Servers are required to constantly juggle multiple priorities on a minute-by-minute basis. Continually reevaluating what is the most urgent guest need and how to address other needs efficiently to prevent anticipatable needs from becoming urgent. Our guests, managers, and co-workers determine our priorities. All three of these groups have no problems speaking up and letting us know what their needs are. Trying to find the best way to accommodate all of these needs is the mark of a great server.
Beyond the immediate needs, we too often fail to understand the competing priorities of our guests, managers, and corporations. Each of these groups has very different priorities than a server. Each of these groups also has the distinct ability to drive us crazy. Their priorities are different than ours. Only by understanding each group’s priorities can we find a way to meet their objectives and try to have them meet ours.
To visually demonstrate these priorities I am using a Venn diagram. These diagrams feature three overlapping circles. The primary colors in the circle represent areas where only one of the three priorities is being met. The overlaps (shown in orange, purple, and green) are were two of the three priorities are being met. The white area in the center represents all three priorities being met at once.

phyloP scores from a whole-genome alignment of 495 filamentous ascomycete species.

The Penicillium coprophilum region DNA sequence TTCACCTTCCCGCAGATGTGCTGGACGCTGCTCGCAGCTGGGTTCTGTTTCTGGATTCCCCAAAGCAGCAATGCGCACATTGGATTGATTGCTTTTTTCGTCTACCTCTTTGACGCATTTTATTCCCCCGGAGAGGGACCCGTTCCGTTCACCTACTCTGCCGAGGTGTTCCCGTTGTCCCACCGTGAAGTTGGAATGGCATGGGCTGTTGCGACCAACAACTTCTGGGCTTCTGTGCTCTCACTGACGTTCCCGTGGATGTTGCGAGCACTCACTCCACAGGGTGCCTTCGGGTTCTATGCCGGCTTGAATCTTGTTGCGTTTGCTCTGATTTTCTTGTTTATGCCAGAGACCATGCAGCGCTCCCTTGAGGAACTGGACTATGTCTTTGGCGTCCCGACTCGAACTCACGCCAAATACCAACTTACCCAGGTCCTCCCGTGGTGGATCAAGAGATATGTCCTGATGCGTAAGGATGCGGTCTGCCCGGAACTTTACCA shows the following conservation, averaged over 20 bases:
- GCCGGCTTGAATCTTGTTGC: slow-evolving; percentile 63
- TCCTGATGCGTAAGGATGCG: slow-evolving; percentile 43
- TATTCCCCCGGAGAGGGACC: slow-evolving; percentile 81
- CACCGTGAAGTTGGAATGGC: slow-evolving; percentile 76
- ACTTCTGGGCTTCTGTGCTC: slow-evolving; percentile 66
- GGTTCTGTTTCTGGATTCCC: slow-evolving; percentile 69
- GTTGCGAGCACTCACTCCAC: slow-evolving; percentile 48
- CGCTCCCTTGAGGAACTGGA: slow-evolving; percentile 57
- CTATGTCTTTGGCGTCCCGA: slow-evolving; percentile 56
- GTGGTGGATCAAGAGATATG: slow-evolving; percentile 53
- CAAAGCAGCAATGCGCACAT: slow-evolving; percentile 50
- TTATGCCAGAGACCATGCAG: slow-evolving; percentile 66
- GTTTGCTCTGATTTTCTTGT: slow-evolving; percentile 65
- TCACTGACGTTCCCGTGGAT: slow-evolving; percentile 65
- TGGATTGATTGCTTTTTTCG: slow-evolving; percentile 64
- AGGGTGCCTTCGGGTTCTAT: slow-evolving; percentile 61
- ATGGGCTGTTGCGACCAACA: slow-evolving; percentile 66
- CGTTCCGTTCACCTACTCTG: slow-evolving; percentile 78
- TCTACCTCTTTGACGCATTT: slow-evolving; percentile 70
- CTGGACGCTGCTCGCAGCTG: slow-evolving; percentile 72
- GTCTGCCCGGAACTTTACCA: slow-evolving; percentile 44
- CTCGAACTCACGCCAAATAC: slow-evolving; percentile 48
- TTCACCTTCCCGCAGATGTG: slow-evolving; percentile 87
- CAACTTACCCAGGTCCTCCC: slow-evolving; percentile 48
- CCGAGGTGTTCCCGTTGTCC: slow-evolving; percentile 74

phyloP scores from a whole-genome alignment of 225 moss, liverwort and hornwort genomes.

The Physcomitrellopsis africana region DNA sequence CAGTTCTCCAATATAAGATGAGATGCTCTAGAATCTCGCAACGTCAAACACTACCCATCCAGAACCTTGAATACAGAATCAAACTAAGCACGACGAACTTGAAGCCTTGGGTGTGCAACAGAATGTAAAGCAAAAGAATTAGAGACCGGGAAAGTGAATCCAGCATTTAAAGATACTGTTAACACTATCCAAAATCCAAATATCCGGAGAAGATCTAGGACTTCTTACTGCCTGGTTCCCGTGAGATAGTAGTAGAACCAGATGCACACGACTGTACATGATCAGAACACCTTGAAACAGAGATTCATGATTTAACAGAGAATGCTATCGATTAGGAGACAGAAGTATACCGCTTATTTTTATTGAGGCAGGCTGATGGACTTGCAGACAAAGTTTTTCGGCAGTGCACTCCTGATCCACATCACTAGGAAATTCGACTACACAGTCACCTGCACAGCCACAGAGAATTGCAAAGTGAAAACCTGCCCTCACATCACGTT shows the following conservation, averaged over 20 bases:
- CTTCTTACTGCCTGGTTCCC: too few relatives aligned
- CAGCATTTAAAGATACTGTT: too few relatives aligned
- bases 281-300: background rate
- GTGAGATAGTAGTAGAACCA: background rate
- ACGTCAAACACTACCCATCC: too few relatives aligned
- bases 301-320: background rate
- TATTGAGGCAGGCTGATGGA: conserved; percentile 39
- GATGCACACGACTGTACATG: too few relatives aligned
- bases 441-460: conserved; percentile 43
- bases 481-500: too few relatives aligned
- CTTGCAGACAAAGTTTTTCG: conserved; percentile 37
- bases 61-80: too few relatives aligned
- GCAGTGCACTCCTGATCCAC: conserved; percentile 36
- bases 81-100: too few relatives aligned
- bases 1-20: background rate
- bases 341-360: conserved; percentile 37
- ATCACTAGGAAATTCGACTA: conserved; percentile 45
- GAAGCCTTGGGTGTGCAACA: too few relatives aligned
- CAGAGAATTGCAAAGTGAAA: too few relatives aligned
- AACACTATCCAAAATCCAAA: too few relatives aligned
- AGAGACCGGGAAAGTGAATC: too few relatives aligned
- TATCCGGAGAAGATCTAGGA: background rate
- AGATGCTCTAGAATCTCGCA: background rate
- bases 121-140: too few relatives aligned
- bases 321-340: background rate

Ideally all decisions would lead to all three priorities being met and fall in the white area. This is what Stephen Covey famously referred to as a “win-win-win.” The problem is that in each of the groups involved in restaurants, the priorities compete and are occasionally incompatible. Often they have to settle for only satisfying one or two of the priorities with any decision. They key is to create a situation where overall the cumulative result of all decisions results in an experience where all three priorities are met.
This week I will deal with all three of these groups and others. As I do I will hotlink them below the individual graphs. In the meantime, here is a sneak preview to get you thinking about the competing priorities from the perspective or each group.
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